The Burly Troll
It's not always as obvious as a burly troll guarding the bridge, however. In the space-trading MMO EVE Online, character skills are simply timers that tick down, slowly unlocking the ability to use better and more varied equipment and spaceships. These timers are tuned such that it can take months of "levelling" to become competent in a new gameplay area that in any other game - a game that the player had bought outright - could just be strolled into. A design that improves profitability has acted directly against the players' interests.
The subscription model only ever proved successful for a handful of big MMOs, however. Most have now switched to giving the game away for free, and selling virtual items to earn their keep. These "microtransactions" are in some cases even more lucrative than subscription fees, but they pose a new challenge: the profit-seeking developer must somehow make the virtual goods he is hawking desirable to his players.
The most obvious approach is to make the virtual items very powerful: more powerful than the tools players can get for free. Still better, make those items wear out, so that players are merely renting their utility, and are obliged to purchase again and again to remain on equal footing.
Such games offend our sense of fair play. They are often derided as being "pay to win", a label that most players avoid like the plague. To mitigate that impression, developers often make the better equipment ostensibly available to everyone for free. But they still need to create the impression of value in their microtransactions, so they erect an artificial barrier between players and truly competitive play using their old friend: grind.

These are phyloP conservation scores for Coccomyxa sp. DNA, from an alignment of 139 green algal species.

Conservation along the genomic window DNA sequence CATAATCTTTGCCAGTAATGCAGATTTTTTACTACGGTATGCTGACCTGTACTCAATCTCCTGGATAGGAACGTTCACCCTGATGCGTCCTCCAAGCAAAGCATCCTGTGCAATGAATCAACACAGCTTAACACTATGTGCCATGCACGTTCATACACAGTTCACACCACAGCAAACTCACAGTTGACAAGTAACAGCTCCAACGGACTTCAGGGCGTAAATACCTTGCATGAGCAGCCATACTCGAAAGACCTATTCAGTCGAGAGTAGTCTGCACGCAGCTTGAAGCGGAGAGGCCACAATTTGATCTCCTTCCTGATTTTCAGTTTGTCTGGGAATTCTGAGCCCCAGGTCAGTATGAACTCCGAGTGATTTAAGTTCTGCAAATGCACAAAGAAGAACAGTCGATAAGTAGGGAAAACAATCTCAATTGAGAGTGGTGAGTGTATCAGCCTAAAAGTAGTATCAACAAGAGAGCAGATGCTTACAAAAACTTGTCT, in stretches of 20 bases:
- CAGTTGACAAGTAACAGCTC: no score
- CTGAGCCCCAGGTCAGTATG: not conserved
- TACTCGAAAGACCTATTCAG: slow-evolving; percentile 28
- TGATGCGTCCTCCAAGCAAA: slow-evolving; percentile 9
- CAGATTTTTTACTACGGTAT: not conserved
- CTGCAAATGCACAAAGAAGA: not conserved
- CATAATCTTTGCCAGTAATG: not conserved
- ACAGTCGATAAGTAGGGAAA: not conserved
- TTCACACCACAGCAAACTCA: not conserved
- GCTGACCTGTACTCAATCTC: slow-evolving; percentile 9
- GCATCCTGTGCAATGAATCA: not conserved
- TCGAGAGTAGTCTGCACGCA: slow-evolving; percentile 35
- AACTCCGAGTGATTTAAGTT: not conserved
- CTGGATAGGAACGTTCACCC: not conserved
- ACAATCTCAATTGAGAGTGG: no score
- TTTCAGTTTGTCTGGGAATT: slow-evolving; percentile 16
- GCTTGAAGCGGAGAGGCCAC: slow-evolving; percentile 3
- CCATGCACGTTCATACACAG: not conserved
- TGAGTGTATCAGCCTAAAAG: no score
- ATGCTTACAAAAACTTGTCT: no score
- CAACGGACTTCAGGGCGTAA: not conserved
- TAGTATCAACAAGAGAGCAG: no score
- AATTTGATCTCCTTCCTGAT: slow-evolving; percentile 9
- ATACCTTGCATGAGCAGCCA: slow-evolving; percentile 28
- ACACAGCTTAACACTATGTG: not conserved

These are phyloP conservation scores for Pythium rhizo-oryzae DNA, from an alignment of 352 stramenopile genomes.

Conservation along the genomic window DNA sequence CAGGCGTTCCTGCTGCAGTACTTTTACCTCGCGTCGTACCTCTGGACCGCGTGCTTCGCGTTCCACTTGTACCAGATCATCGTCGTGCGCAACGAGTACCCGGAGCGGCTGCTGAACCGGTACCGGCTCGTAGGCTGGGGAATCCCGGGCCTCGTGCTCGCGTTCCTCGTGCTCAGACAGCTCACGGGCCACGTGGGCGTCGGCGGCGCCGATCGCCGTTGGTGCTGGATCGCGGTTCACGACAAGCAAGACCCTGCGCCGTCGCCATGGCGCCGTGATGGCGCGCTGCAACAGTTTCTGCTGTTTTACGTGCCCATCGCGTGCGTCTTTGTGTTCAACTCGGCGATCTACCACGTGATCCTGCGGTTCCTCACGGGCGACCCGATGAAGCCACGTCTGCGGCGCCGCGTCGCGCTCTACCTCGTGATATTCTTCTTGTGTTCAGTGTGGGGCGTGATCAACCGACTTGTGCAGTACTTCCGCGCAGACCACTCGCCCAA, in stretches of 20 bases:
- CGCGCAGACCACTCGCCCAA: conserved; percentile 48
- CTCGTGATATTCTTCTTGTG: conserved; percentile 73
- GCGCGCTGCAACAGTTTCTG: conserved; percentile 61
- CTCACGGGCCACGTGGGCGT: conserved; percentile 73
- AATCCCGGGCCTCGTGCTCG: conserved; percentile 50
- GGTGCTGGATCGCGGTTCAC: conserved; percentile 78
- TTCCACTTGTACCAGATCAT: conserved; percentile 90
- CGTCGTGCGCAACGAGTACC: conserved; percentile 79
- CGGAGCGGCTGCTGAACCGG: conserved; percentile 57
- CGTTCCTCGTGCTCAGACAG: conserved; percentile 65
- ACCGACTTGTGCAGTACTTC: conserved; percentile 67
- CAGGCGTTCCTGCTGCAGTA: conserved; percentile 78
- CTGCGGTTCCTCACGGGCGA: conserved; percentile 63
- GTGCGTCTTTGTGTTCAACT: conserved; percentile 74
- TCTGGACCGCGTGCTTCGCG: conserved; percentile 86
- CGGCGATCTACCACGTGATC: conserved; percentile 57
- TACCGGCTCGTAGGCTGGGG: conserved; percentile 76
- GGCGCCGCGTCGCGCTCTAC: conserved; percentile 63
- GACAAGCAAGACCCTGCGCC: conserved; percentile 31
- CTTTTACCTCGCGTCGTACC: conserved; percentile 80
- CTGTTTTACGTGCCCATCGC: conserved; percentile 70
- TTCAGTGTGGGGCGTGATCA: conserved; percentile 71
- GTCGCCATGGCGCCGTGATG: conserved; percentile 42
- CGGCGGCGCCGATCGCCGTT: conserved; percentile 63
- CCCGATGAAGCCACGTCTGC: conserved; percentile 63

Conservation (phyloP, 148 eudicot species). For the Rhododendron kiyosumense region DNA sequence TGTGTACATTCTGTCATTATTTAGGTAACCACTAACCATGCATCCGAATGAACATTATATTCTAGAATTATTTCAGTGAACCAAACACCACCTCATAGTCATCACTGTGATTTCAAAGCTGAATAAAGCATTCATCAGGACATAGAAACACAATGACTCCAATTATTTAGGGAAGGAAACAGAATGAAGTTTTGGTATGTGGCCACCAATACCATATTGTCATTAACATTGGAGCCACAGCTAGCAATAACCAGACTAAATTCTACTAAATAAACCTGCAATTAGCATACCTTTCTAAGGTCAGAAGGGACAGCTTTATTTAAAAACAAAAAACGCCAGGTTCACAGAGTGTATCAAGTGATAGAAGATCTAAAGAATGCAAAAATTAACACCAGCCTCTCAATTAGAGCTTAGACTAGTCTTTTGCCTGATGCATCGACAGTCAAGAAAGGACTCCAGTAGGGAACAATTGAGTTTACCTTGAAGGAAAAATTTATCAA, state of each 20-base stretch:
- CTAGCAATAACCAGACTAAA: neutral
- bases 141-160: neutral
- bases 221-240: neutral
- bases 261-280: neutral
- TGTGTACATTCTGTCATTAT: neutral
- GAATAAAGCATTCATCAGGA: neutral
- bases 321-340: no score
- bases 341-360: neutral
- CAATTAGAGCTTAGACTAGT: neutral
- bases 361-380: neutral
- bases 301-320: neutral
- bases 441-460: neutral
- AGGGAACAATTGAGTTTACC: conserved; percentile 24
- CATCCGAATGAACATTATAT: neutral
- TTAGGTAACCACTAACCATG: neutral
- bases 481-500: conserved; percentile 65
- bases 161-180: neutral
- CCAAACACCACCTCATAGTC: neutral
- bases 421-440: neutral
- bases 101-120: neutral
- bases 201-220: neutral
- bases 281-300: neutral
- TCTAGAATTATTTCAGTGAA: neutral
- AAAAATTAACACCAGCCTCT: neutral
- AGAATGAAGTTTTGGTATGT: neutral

Again, this grind - repetitive activity required to unlock greater gameplay variation - wouldn't be in the game in the first place were it not for the revenue model requiring that we bestow virtual products with real value.
Tyranny Of The Majority
The old way of doing business has its flaws, too. Designing games that must sell solely on their appeal to a core demographic is subject to a sort of tyranny of the majority. Studios tend to play it safe, making sequels and aping the successful designs of others. Then, faced with a homogeneous marketplace, they seek to distort gamers' preferences with increasingly eye-watering marketing spends.
That makes this an exciting time for the games industry, as digital distribution tears down barriers to entry and indies can find funding for their dream project. But the old mode of selling games is the only method conducive to complete, self-contained experiences.
Raph Koster makes this point eloquently when he argues that the future holds an end to immersion as designers construct 'a toll booth on the way to the Dragon's Peak'
. A developer worrying about how best to monetise their game is a developer willing to compromise on the quality of the game experience they're trying to create for their players.
In the years following the failed French attempt to cull the rat population, Hanoi suffered outbreaks of the bubonic plague that killed off hundreds, primarily among the native Vietnamese, who had so gleefully exploited their colonial rulers' bounties. As free-to-play developers today go about cheerfully constructing their rat-farms, they may want to consider the future they're creating.